The Lady Guide to Modern Manners: 8 June

Dear Thomas

First, I really enjoy reading your column in The Lady every week.

My question: is it normal for British people to have a ‘children/parents birthday party’ without letting the neighbourhood know? It is half past eight in the evening. I can’t even hear my own television or read because of the shouting!

I am French and maybe too old-fashioned to accept these manners. I love children (I have two). But a bit of politeness wouldn’t kill the parents!

Sylvie Gesser, Bromley

Dear Sylvie

Very nice to hear from you. Noise nuisance: of course, the first warm day and the neighbours come screaming out of their houses. Have they been storing up their racket all winter long?

I suffer from deep trauma concerning loud music. It comes from 14 years of living near the Portobello Road in London. I thought the faint background of calypso music would be attractive before moving in, but soon they invented something called ‘techno’. It’s basically banging – and specially designed to drive listeners into a crazed state of frenzy.

That was the 1980s. Since then tolerance for noise disruption has lessened and councils are expected to enforce the rules. Thirty years ago young people routinely said it was their ‘right’ to play loud music. I don’t think they’d say that now. Of course, they’ve all got headphones, which helps. Even so, you often hear that councils are not effective, particularly in dealing with rowdy parties at night.

In your case, you don’t mention music, just a penetrating volume from humans at 8.30 at night. So, they probably weren’t breaking any rules. No justification in calling the council. But, of course, you’d have felt differently about the whole thing if they’d asked you beforehand and told you how long the event was going to last, even invited you. The worst of these situations is feeling totally put upon, shown no consideration whatsoever and having no idea how long the torment will have to be endured.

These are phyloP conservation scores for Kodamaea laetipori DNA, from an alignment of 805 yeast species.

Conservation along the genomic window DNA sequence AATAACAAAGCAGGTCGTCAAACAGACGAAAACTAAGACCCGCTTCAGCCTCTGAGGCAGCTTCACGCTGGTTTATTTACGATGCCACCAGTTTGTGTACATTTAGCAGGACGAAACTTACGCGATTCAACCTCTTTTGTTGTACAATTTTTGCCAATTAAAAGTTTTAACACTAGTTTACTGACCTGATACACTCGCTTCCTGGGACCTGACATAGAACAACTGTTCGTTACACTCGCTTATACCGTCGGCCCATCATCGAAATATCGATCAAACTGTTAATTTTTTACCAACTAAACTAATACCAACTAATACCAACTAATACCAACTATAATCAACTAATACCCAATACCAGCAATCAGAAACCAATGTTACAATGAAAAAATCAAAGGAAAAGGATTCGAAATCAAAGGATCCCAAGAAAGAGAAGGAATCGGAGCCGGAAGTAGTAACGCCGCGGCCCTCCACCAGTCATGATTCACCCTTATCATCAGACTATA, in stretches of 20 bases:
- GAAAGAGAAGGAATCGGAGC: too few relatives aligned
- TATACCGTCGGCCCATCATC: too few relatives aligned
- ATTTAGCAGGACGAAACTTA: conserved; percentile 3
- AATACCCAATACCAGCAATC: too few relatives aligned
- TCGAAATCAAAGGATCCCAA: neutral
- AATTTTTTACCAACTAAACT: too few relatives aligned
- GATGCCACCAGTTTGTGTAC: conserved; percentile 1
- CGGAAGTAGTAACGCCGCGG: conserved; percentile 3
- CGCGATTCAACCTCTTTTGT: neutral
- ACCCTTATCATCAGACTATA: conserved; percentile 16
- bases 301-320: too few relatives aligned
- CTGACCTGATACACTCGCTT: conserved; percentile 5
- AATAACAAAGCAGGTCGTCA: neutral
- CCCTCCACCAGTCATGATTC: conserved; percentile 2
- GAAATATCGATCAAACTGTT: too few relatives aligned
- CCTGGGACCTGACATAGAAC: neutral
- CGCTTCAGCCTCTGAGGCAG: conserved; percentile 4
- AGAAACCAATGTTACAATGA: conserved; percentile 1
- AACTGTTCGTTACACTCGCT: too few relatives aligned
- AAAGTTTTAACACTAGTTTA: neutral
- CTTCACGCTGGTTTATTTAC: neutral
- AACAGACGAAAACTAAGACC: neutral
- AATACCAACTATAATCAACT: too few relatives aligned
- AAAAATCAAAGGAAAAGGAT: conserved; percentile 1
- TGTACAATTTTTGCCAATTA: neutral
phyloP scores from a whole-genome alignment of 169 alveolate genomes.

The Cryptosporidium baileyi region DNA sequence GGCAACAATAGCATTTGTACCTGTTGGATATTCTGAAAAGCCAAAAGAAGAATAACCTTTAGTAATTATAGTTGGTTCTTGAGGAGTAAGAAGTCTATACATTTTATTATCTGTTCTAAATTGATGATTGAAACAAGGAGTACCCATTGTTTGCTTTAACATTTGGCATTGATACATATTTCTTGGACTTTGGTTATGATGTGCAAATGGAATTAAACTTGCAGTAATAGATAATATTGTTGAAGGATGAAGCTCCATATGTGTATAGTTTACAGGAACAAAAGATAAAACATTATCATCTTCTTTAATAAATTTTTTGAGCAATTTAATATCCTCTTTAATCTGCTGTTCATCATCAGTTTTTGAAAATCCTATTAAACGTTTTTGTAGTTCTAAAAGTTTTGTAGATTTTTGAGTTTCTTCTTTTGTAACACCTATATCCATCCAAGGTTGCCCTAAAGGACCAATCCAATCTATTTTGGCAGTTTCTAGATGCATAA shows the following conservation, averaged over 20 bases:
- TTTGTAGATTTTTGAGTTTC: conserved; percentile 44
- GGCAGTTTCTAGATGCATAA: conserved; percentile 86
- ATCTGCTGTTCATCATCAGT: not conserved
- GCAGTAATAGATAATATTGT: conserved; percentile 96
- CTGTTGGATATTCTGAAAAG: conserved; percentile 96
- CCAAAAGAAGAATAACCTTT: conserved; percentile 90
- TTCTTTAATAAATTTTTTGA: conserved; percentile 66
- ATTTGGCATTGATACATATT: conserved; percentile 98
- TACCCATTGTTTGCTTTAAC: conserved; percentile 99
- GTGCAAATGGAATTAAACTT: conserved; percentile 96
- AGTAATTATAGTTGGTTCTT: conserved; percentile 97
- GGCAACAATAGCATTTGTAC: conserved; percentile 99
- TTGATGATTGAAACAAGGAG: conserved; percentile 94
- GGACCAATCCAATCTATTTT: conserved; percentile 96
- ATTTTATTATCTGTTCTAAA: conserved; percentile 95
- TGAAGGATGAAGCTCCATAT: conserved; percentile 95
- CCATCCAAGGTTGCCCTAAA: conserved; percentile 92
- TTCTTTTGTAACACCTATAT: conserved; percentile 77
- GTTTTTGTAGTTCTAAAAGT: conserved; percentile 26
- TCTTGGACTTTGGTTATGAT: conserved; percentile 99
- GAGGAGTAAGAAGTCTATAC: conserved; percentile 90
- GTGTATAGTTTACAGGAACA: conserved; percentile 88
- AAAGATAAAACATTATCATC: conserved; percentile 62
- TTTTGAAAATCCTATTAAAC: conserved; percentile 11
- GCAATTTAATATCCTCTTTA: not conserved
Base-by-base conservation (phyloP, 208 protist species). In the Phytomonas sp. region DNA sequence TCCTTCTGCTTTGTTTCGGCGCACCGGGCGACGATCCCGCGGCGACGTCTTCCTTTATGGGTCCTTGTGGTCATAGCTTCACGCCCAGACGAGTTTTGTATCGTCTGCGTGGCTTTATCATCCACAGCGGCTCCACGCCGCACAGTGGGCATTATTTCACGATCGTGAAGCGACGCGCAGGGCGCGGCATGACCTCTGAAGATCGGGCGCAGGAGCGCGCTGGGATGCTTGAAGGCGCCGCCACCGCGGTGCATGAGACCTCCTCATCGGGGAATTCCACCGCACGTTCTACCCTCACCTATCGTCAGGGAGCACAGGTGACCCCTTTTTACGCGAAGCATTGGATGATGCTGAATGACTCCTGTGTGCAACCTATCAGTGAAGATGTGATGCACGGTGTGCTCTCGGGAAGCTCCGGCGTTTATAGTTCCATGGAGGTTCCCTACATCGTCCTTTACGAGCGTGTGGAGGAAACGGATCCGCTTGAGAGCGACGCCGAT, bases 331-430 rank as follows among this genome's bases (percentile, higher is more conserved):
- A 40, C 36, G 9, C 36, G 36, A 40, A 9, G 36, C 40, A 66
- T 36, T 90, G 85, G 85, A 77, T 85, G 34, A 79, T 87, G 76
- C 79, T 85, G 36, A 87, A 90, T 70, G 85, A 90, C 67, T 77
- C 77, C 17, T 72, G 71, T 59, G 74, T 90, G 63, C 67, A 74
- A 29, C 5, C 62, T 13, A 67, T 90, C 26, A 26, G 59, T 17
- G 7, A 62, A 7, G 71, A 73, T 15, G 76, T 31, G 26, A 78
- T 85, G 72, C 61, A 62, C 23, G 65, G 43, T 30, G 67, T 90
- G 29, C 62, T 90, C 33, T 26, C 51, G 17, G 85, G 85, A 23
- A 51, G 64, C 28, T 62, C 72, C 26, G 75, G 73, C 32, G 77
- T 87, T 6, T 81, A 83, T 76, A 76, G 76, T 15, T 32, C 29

But how often do party-givers trouble to soothe their neighbours in advance of an event? Considering that over 90 per cent of the UK population live in cities, it’s astonishing that the etiquette isn’t more evolved. Nobody’s trying to ban gatherings. All that’s needed is the tiniest bit of recognition that others actually exist; then they’ll be willing to put up with anything – within limits.

Another approach is to join the community association, or, if there isn’t one where you live, form one. These groups can get involved with specific projects, such as gardening, and in general convey that, yes, we live in communities, not in glorious urban isolation. Where there is persistent trouble with noise, the association might get involved.

Please write to Thomas at the usual Bedford Street address or email manners@lady.co.uk


WHAT TO DO ABOUT...Your wedding outfit

Mystery over HRH the Duchess of Cambridge’s Alexander McQueen outfit for the Royal Wedding: was it a dress or a coat? Recycled for the third time? Or, in fact, remade with different stitching and fastening, but otherwise identical to the piece she wore before? Crucially: what colour was it? Lemon yellow, but many thought it was white. Outrage! You can’t wear white at someone else’s wedding! But HM the Queen wore off-white at HRH the Duke and Duchess of Cornwall’s service of blessing for their marriage. Nobody mentioned it. Oprah Winfrey, on the other hand, belatedly realised her dress would look white in photographs, so the Stella McCartney team stayed up all night making another in pink. My theory: the Duchess of Cambridge had to make a last-minute switch, perhaps due to weather? With a new baby and a lack of time, she didn’t have much to choose from. Also, she’s royalty. also, the dress/coat clearly is lemon-yellow compared with the bridal ensemble. Was so sunny – unexpected bleaching effect. Bottom line: she wasn’t wearing white. Nothing’s changed. Don’t wear white unless you’re the bride.

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